Dog Paw Pad Injury Healing Time

A minor injury to your dog’s paw pads usually heals in about a week, while severe infections or patches where the skin has sloughed off can take 2-4 weeks or longer to fully heal.

You can speed healing by using dog paw balm regularly and avoiding rough surfaces.

My dog’s paws were quite cracked and it took about 1-2 weeks for visible improvement and 4 weeks for them to get back to great shape.

The worse your dog’s injury, the longer it will take to heal.

Similarly, in the event that your dog has received antibiotics or if there is a secondary infection, healing can take several months.

Healthy vs Unhealthy Dog Paws

A diseased dog paw can manifest as extreme roughness, flaking pads, bleeding, or any type of infection between the paws with red or swollen patches.

Even if dog owners don’t check their dog’s paws regularly, some dogs will show their own signs (don’t trust that though).

Signs that your dog is experiencing paw problems include a reluctance to leave the paw or be touched, limping, whining, and general lethargic behavior if it is from infection and/or pain.

Check your dog’s paws after each walk when you clean them, as this will prevent future problems.

You can quickly remove anything stuck in there that could also lead to infections and keeping them clean will further reduce that risk.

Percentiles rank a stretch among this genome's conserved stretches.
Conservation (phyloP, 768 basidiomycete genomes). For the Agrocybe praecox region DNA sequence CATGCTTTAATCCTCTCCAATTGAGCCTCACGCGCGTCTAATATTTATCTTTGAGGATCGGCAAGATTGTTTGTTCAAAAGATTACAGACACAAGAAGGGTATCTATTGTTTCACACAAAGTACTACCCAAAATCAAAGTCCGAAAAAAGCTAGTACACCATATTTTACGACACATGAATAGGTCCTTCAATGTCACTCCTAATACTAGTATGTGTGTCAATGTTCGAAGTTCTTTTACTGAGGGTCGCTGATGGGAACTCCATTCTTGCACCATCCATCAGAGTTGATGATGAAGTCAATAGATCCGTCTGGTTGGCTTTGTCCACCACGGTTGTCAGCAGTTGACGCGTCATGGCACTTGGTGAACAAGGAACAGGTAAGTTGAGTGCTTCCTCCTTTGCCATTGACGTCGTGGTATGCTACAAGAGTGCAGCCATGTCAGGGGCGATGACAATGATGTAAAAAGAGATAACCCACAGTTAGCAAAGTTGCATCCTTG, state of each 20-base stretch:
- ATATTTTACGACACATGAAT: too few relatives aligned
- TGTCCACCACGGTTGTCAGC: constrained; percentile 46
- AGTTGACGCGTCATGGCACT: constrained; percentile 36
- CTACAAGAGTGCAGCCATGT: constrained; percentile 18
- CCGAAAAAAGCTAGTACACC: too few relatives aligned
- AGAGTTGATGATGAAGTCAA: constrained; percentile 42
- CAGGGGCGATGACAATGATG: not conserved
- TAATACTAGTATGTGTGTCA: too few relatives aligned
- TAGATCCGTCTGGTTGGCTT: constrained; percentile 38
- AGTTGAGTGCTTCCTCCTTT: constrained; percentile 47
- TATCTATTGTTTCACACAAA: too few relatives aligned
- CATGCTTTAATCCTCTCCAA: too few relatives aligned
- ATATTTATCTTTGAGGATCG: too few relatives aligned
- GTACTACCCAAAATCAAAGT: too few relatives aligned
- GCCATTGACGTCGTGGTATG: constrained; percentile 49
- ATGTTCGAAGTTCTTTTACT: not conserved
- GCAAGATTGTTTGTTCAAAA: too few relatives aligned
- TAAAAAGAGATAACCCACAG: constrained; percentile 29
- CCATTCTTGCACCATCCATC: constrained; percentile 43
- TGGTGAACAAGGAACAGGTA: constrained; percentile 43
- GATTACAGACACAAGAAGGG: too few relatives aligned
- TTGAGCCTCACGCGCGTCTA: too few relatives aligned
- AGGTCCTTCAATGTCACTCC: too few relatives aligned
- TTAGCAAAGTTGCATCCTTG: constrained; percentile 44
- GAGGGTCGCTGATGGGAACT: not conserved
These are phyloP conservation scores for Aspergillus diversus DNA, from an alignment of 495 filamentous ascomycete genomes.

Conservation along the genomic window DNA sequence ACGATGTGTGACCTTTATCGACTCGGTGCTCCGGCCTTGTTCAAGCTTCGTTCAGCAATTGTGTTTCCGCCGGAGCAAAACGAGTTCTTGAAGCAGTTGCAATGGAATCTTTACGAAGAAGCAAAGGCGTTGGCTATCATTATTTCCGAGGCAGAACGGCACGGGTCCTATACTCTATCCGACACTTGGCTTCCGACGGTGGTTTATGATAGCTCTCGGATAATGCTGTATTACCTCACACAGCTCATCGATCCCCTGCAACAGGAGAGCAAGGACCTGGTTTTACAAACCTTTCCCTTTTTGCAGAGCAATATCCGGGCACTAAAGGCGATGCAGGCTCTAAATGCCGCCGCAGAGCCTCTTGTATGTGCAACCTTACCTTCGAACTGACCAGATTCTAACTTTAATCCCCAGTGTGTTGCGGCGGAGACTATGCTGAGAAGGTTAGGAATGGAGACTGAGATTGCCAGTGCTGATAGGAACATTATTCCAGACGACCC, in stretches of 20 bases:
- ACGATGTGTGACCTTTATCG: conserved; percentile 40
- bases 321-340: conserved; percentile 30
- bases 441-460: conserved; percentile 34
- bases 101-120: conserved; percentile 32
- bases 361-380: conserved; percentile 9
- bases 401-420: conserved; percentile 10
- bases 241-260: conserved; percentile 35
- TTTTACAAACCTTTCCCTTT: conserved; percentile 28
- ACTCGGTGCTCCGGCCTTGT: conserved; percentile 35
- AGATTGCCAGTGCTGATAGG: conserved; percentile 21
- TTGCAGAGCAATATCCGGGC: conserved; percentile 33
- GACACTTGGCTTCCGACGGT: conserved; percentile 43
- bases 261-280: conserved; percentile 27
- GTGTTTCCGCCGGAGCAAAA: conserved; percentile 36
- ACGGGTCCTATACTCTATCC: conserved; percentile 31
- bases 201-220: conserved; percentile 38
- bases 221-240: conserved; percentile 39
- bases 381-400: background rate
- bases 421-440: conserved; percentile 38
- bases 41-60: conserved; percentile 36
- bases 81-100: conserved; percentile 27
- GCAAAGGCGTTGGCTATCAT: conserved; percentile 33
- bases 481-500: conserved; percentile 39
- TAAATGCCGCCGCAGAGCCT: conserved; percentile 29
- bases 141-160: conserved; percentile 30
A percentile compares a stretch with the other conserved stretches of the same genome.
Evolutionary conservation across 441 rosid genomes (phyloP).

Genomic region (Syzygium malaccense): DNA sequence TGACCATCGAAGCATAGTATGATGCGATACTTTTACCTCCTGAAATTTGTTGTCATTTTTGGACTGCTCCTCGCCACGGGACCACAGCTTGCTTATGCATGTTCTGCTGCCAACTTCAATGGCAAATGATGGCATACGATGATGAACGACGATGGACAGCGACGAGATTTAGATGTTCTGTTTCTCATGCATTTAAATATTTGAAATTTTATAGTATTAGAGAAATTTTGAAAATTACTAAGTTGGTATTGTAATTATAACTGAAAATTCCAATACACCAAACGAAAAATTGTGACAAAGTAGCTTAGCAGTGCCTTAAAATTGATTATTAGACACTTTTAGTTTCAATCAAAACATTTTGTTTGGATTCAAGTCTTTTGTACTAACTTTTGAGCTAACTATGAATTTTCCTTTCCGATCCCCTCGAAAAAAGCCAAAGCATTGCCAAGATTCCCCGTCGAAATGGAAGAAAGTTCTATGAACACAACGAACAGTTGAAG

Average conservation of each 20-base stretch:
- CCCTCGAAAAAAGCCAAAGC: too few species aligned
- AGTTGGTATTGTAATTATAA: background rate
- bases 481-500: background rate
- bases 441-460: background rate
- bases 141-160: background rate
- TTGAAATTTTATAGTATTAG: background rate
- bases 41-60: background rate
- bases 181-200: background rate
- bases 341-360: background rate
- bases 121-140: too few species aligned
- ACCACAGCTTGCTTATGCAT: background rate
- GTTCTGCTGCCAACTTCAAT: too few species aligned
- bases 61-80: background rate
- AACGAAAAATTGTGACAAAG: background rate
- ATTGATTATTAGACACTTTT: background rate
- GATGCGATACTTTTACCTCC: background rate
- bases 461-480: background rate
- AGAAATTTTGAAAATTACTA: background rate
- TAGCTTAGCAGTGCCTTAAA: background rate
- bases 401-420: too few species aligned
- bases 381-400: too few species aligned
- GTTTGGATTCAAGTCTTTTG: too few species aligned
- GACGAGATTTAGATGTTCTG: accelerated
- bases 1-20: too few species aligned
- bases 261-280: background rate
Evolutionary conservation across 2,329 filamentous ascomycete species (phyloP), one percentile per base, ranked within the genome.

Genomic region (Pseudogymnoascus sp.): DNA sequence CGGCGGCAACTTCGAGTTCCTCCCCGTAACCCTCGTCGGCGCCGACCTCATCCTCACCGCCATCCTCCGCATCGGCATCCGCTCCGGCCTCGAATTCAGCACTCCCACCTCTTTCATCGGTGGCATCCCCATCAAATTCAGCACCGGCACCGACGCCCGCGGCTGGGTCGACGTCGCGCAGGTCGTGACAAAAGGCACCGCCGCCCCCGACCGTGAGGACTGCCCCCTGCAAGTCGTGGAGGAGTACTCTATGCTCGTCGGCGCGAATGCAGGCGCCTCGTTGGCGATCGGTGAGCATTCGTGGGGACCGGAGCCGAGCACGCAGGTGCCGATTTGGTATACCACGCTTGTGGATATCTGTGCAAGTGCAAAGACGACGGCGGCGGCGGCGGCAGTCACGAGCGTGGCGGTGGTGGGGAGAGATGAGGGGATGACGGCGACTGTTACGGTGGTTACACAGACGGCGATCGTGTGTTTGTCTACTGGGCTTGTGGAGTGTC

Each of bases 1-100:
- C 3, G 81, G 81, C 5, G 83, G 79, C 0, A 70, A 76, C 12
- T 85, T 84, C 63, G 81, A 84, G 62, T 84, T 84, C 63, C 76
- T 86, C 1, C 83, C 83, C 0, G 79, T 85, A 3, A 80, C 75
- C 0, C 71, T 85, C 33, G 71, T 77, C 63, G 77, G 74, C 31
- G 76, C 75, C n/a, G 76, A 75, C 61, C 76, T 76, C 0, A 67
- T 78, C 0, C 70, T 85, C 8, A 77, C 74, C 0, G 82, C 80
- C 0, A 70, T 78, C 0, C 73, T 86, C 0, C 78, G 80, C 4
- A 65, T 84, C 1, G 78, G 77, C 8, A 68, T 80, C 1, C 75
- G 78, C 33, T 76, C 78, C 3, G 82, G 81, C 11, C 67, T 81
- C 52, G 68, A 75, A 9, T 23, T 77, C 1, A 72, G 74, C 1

How can I know if my dog’s paws are healthy?

Your dog’s paws are healthy if you can’t detect any redness, bleeding, or swelling.

A healthy paw pad is moderately soft and if properly cleaned and cared for, your dog’s paws are likely to be healthy.

A healthy paw pad is black (or sometimes pink with spots) and shows no signs of tearing or swelling as noted above.

If your dog’s paw is a little rough or on the mend, you may be able to use the home remedies mentioned here (paw balm/butter, chamomile, coconut oil, antiseptic wipes, etc.).

Are dog paws supposed to be rough? How can I smooth them out?

Yes, dog paws are different with each breed and are highly dependent on the surfaces they walk on and the care they receive, but the paws should not be too rough or uneven.

You can soften your dog’s paws by introducing a proper grooming routine, using a natural paw balm or butter, and wearing dog boots on uneven ground.

Disclaimer: This blog post is not a substitute for veterinary care and is not intended to be. I am not a veterinarian or a pet nutritionist. If your dog shows any signs of illness, call your vet.